The Railway Children

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Beth and Chrissi do Kid-Lit 2013 – The Round-Up

Published January 6, 2014 by bibliobeth

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2013 is over, and so is our Kid-Lit challenge but I think I can speak for us both when I say we both really enjoyed it. Here are the twelve books we read with the links to my reviews! Please check out Chrissi’s blog HERE for her fabulous reviews.

JANUARY – Alice in Wonderland by Lewis Carroll

FEBRUARY – The Water Babies by Charles Kingsley

MARCH – The Phantom Tollbooth by Norton Juster

APRIL – Stig of the Dump by Clive King

MAY – Heidi by Johanna Spyri

JUNE – A Little Princess by Frances Hodgson Burnett

JULY – Charlotte’s Web by E.B. White

AUGUST – The Children of the New Forest by Frederick Marryat

SEPTEMBER – A Wrinkle in Time by Madeleine L’Engle

OCTOBER – Oliver Twist by Charles Dickens

NOVEMBER – Northern Lights/The Golden Compass by Philip Pullman

DECEMBER – The Railway Children by E. Nesbit

So, in the style of the “Talking About…” reviews we normally do, we thought we’d answer a quick few questions about our first year blogging in Kid-Lit.

1) What was your favourite Kid-Lit book of 2013 and why?
BETH: This is tough, there were quite a few that I really enjoyed. I think it would have to be A Little Princess by Frances Hodgson Burnett, simply because I had forgotten how beautiful the story was.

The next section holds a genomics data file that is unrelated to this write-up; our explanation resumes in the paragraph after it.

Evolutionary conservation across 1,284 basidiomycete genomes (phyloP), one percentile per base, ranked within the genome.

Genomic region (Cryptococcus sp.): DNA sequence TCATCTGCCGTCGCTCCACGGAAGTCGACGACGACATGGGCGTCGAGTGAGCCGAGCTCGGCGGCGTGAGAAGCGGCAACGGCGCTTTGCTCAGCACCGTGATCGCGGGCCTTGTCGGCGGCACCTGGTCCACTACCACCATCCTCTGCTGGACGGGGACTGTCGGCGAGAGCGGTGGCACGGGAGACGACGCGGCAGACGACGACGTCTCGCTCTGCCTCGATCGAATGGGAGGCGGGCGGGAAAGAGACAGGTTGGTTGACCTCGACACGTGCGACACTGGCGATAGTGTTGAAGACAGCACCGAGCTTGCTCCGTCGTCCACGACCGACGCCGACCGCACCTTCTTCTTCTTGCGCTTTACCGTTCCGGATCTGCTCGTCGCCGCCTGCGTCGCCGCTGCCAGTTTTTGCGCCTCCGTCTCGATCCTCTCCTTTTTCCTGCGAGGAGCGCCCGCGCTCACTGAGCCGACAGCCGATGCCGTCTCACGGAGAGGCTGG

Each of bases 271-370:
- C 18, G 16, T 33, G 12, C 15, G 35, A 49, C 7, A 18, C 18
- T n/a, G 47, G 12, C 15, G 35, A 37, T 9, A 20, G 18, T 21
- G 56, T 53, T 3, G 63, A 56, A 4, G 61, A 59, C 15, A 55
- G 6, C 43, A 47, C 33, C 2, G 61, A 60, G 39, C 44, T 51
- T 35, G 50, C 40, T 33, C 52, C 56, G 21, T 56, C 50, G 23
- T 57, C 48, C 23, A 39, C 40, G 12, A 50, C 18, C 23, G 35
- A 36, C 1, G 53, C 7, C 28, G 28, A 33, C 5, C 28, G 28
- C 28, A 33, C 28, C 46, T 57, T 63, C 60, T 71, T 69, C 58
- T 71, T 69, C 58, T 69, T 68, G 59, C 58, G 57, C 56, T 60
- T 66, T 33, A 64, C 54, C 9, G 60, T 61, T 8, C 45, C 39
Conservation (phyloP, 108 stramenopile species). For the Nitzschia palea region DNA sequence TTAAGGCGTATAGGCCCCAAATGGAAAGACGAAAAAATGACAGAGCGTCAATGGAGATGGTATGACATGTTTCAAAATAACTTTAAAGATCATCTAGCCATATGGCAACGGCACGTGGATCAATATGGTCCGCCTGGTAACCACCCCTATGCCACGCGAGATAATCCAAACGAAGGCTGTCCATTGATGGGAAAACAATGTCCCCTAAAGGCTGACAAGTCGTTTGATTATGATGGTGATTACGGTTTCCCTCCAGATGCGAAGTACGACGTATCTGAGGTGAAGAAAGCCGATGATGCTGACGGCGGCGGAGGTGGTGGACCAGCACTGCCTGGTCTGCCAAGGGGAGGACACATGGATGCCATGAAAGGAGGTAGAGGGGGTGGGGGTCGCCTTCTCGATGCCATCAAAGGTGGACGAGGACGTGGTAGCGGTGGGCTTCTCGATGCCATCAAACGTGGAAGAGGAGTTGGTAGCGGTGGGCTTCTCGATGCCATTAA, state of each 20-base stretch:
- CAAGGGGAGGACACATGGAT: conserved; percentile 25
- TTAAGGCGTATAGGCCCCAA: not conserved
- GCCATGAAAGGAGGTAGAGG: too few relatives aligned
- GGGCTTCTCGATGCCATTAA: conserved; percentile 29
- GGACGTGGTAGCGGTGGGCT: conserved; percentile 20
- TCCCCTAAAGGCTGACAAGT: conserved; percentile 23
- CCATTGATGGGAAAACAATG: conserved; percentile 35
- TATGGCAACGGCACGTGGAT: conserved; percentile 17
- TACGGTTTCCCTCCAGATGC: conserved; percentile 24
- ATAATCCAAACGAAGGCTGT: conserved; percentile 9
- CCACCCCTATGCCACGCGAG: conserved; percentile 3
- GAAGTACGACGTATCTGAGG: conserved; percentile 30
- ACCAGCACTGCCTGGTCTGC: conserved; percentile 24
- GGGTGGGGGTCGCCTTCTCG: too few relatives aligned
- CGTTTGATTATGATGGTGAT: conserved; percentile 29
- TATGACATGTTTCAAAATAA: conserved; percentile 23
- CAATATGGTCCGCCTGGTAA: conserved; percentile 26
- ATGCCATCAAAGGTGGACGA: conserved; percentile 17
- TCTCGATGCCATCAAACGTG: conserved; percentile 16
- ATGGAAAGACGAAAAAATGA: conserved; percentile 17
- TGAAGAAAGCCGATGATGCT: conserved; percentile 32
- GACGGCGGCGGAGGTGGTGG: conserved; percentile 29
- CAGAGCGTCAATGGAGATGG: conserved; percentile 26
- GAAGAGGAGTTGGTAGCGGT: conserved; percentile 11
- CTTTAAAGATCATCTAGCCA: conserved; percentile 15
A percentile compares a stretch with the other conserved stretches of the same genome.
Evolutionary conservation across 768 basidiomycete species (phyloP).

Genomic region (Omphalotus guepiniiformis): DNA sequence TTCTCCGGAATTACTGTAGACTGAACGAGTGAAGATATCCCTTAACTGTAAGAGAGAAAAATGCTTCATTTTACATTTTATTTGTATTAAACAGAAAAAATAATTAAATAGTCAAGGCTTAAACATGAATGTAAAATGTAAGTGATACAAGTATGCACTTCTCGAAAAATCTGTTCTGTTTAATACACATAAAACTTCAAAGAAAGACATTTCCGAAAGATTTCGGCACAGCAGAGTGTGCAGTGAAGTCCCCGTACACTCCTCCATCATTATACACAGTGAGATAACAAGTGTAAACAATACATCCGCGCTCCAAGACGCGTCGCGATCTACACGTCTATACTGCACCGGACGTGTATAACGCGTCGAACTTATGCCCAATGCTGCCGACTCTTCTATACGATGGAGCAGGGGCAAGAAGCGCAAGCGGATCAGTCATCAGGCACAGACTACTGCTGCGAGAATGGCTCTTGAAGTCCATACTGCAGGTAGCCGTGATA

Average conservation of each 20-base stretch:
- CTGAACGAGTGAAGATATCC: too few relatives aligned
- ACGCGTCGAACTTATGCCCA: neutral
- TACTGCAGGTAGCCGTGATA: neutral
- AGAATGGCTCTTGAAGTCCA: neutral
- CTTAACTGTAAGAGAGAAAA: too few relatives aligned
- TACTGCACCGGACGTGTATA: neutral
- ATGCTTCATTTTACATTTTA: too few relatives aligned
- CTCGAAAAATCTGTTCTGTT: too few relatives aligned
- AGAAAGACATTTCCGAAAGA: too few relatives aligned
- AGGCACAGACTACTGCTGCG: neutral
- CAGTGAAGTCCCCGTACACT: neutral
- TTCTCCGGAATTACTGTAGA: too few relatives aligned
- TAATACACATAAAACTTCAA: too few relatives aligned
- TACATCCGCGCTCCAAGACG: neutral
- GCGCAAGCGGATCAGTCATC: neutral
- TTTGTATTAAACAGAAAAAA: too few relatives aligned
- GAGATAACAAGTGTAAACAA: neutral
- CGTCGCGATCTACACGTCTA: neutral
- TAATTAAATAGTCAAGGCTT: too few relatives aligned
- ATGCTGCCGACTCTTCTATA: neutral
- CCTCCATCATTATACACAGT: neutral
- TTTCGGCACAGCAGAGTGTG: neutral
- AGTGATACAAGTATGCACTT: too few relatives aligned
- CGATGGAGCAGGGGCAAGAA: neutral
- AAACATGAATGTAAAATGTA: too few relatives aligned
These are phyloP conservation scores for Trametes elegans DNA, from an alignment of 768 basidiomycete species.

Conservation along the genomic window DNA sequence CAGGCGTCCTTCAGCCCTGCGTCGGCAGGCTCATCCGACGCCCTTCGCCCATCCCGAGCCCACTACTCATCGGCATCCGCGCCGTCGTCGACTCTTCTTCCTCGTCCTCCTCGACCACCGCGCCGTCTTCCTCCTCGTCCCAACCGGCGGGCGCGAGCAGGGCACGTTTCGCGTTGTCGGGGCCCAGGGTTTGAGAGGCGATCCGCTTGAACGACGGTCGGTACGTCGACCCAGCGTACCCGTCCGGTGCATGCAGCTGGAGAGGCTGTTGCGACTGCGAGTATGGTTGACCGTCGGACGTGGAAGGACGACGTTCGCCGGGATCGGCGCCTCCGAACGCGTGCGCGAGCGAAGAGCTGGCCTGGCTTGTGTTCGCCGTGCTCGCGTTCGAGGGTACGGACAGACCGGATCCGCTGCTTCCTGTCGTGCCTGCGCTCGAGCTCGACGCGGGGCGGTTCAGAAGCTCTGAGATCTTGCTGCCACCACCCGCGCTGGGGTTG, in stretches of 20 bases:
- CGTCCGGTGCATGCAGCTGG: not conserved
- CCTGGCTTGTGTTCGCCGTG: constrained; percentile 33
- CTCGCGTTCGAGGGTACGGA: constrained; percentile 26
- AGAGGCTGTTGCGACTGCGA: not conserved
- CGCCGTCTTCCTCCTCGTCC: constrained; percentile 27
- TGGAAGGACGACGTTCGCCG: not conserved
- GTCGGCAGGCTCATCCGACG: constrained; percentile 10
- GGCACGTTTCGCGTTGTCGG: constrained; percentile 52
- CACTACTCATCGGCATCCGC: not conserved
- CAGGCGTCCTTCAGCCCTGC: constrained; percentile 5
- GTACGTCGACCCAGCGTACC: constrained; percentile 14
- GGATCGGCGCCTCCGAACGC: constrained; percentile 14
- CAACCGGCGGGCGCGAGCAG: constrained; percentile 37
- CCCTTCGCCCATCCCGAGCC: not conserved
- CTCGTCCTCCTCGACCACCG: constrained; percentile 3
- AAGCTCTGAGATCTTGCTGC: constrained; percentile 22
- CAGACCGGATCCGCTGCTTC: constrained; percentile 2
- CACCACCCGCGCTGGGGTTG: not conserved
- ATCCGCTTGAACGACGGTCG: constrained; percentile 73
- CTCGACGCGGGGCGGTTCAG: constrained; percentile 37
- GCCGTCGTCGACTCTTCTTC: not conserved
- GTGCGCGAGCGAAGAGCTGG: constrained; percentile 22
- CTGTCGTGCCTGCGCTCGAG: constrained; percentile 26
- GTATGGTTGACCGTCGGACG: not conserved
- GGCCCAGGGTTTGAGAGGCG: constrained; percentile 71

CHRISSI: This is a tough question. I’m torn between two that I thoroughly enjoyed. They are The Railway Children and A Little Princess. I think I’d have to go for A Little Princess, because it just gave me such a lovely warm feeling when I read it. The writing is beautiful.
2) What was your least favourite Kid-Lit book of 2013 and why?
BETH: There were a couple that also fitted this category! Probably The Water Babies by Charles Kingsley as I found it quite odd, and was bitterly disappointed by the story in general.
CHRISSI: We seem to have similar answers Beth! Mine would be Children Of The New Forest though. I was disappointed with it. I really thought I’d enjoy it! The Water Babies was an odd read.
3) What was the Kid-Lit book that surprised you the most?
BETH: This has to be Northern Lights/The Golden Compass by Philip Pullman. I loved the imagination behind this story, and some of his ideas (like having your own personal daemon) just blew me away. That reminds me, I must put the second book on my Coming Up list soon!
CHRISSI: I was surprised at how long Oliver Twist was. I think I’m so used to the film which condensed the book quite a bit.
4) Have you been inspired to read any other books from a Kid-Lit author of 2013?
BETH: I have! After The Little Princess, I decided to look into what else Frances Hodgson Burnett has written, as I know only of this book. I then went on a trip to Persephone Books in London, and found a copy of her novel The Making of A Marchioness, which I am looking forward to getting round to at some point!